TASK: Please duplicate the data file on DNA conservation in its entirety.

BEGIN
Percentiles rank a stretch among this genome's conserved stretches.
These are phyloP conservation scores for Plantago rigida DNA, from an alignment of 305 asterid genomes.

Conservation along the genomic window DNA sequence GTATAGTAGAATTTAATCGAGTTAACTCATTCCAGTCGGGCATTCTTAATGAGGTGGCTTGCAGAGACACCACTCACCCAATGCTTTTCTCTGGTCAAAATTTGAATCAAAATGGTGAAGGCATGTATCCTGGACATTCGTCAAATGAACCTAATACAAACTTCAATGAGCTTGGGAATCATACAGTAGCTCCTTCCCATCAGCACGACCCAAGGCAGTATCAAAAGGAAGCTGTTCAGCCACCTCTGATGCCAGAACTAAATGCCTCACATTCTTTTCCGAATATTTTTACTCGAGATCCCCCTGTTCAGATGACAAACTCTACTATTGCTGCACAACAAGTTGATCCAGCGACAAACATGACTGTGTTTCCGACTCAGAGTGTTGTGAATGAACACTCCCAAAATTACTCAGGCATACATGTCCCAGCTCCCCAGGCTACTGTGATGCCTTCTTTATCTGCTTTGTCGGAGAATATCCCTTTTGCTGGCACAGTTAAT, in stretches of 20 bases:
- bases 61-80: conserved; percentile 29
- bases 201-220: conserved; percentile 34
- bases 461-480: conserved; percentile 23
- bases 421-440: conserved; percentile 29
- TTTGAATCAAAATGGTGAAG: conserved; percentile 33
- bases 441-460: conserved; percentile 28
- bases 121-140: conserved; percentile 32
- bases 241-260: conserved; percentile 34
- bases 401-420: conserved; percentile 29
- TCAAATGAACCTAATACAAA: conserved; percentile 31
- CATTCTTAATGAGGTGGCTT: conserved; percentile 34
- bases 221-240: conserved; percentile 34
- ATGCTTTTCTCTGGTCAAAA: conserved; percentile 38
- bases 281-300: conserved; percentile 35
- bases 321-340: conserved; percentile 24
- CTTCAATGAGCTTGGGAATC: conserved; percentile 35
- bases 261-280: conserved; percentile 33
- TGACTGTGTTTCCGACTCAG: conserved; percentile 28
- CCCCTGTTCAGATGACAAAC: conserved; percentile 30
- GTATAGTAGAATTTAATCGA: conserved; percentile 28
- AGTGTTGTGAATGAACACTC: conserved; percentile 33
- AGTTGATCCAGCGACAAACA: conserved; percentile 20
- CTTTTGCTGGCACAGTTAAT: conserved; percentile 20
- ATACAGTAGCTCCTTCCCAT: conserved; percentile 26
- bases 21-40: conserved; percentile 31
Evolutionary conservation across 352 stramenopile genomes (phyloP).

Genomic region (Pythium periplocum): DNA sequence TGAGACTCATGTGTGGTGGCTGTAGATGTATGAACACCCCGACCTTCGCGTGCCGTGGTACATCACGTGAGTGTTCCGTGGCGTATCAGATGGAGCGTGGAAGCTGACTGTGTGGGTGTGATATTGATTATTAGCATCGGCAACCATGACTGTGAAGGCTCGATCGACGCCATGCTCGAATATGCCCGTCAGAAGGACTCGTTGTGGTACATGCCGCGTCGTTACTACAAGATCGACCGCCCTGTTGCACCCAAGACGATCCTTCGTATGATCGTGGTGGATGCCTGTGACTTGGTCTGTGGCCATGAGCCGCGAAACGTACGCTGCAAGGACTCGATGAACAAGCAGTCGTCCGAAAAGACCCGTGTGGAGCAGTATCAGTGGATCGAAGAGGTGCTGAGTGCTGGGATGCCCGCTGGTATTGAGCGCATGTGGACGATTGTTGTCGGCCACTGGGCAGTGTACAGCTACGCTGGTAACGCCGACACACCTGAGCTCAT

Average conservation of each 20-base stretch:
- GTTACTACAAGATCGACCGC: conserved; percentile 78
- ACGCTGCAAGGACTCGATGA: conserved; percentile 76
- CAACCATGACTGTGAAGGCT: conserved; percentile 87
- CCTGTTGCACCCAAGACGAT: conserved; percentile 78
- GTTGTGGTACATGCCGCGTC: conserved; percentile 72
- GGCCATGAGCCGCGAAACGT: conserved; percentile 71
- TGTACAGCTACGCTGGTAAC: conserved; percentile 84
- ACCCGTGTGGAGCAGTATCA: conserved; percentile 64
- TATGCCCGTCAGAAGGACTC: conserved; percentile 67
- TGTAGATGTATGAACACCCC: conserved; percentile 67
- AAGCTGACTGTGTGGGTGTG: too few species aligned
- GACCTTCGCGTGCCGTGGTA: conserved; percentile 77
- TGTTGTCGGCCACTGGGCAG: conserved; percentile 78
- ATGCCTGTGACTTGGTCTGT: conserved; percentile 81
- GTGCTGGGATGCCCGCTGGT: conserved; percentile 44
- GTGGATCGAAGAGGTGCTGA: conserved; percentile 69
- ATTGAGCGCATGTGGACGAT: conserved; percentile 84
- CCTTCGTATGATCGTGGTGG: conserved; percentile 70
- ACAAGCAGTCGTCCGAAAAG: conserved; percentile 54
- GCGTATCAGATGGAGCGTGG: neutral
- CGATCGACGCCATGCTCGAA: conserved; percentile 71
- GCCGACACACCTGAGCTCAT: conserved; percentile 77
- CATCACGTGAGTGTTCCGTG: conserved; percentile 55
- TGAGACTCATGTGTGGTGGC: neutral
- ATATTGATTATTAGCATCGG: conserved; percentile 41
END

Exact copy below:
Percentiles rank a stretch among this genome's conserved stretches.
These are phyloP conservation scores for Plantago rigida DNA, from an alignment of 305 asterid genomes.

Conservation along the genomic window DNA sequence GTATAGTAGAATTTAATCGAGTTAACTCATTCCAGTCGGGCATTCTTAATGAGGTGGCTTGCAGAGACACCACTCACCCAATGCTTTTCTCTGGTCAAAATTTGAATCAAAATGGTGAAGGCATGTATCCTGGACATTCGTCAAATGAACCTAATACAAACTTCAATGAGCTTGGGAATCATACAGTAGCTCCTTCCCATCAGCACGACCCAAGGCAGTATCAAAAGGAAGCTGTTCAGCCACCTCTGATGCCAGAACTAAATGCCTCACATTCTTTTCCGAATATTTTTACTCGAGATCCCCCTGTTCAGATGACAAACTCTACTATTGCTGCACAACAAGTTGATCCAGCGACAAACATGACTGTGTTTCCGACTCAGAGTGTTGTGAATGAACACTCCCAAAATTACTCAGGCATACATGTCCCAGCTCCCCAGGCTACTGTGATGCCTTCTTTATCTGCTTTGTCGGAGAATATCCCTTTTGCTGGCACAGTTAAT, in stretches of 20 bases:
- bases 61-80: conserved; percentile 29
- bases 201-220: conserved; percentile 34
- bases 461-480: conserved; percentile 23
- bases 421-440: conserved; percentile 29
- TTTGAATCAAAATGGTGAAG: conserved; percentile 33
- bases 441-460: conserved; percentile 28
- bases 121-140: conserved; percentile 32
- bases 241-260: conserved; percentile 34
- bases 401-420: conserved; percentile 29
- TCAAATGAACCTAATACAAA: conserved; percentile 31
- CATTCTTAATGAGGTGGCTT: conserved; percentile 34
- bases 221-240: conserved; percentile 34
- ATGCTTTTCTCTGGTCAAAA: conserved; percentile 38
- bases 281-300: conserved; percentile 35
- bases 321-340: conserved; percentile 24
- CTTCAATGAGCTTGGGAATC: conserved; percentile 35
- bases 261-280: conserved; percentile 33
- TGACTGTGTTTCCGACTCAG: conserved; percentile 28
- CCCCTGTTCAGATGACAAAC: conserved; percentile 30
- GTATAGTAGAATTTAATCGA: conserved; percentile 28
- AGTGTTGTGAATGAACACTC: conserved; percentile 33
- AGTTGATCCAGCGACAAACA: conserved; percentile 20
- CTTTTGCTGGCACAGTTAAT: conserved; percentile 20
- ATACAGTAGCTCCTTCCCAT: conserved; percentile 26
- bases 21-40: conserved; percentile 31
Evolutionary conservation across 352 stramenopile genomes (phyloP).

Genomic region (Pythium periplocum): DNA sequence TGAGACTCATGTGTGGTGGCTGTAGATGTATGAACACCCCGACCTTCGCGTGCCGTGGTACATCACGTGAGTGTTCCGTGGCGTATCAGATGGAGCGTGGAAGCTGACTGTGTGGGTGTGATATTGATTATTAGCATCGGCAACCATGACTGTGAAGGCTCGATCGACGCCATGCTCGAATATGCCCGTCAGAAGGACTCGTTGTGGTACATGCCGCGTCGTTACTACAAGATCGACCGCCCTGTTGCACCCAAGACGATCCTTCGTATGATCGTGGTGGATGCCTGTGACTTGGTCTGTGGCCATGAGCCGCGAAACGTACGCTGCAAGGACTCGATGAACAAGCAGTCGTCCGAAAAGACCCGTGTGGAGCAGTATCAGTGGATCGAAGAGGTGCTGAGTGCTGGGATGCCCGCTGGTATTGAGCGCATGTGGACGATTGTTGTCGGCCACTGGGCAGTGTACAGCTACGCTGGTAACGCCGACACACCTGAGCTCAT

Average conservation of each 20-base stretch:
- GTTACTACAAGATCGACCGC: conserved; percentile 78
- ACGCTGCAAGGACTCGATGA: conserved; percentile 76
- CAACCATGACTGTGAAGGCT: conserved; percentile 87
- CCTGTTGCACCCAAGACGAT: conserved; percentile 78
- GTTGTGGTACATGCCGCGTC: conserved; percentile 72
- GGCCATGAGCCGCGAAACGT: conserved; percentile 71
- TGTACAGCTACGCTGGTAAC: conserved; percentile 84
- ACCCGTGTGGAGCAGTATCA: conserved; percentile 64
- TATGCCCGTCAGAAGGACTC: conserved; percentile 67
- TGTAGATGTATGAACACCCC: conserved; percentile 67
- AAGCTGACTGTGTGGGTGTG: too few species aligned
- GACCTTCGCGTGCCGTGGTA: conserved; percentile 77
- TGTTGTCGGCCACTGGGCAG: conserved; percentile 78
- ATGCCTGTGACTTGGTCTGT: conserved; percentile 81
- GTGCTGGGATGCCCGCTGGT: conserved; percentile 44
- GTGGATCGAAGAGGTGCTGA: conserved; percentile 69
- ATTGAGCGCATGTGGACGAT: conserved; percentile 84
- CCTTCGTATGATCGTGGTGG: conserved; percentile 70
- ACAAGCAGTCGTCCGAAAAG: conserved; percentile 54
- GCGTATCAGATGGAGCGTGG: neutral
- CGATCGACGCCATGCTCGAA: conserved; percentile 71
- GCCGACACACCTGAGCTCAT: conserved; percentile 77
- CATCACGTGAGTGTTCCGTG: conserved; percentile 55
- TGAGACTCATGTGTGGTGGC: neutral
- ATATTGATTATTAGCATCGG: conserved; percentile 41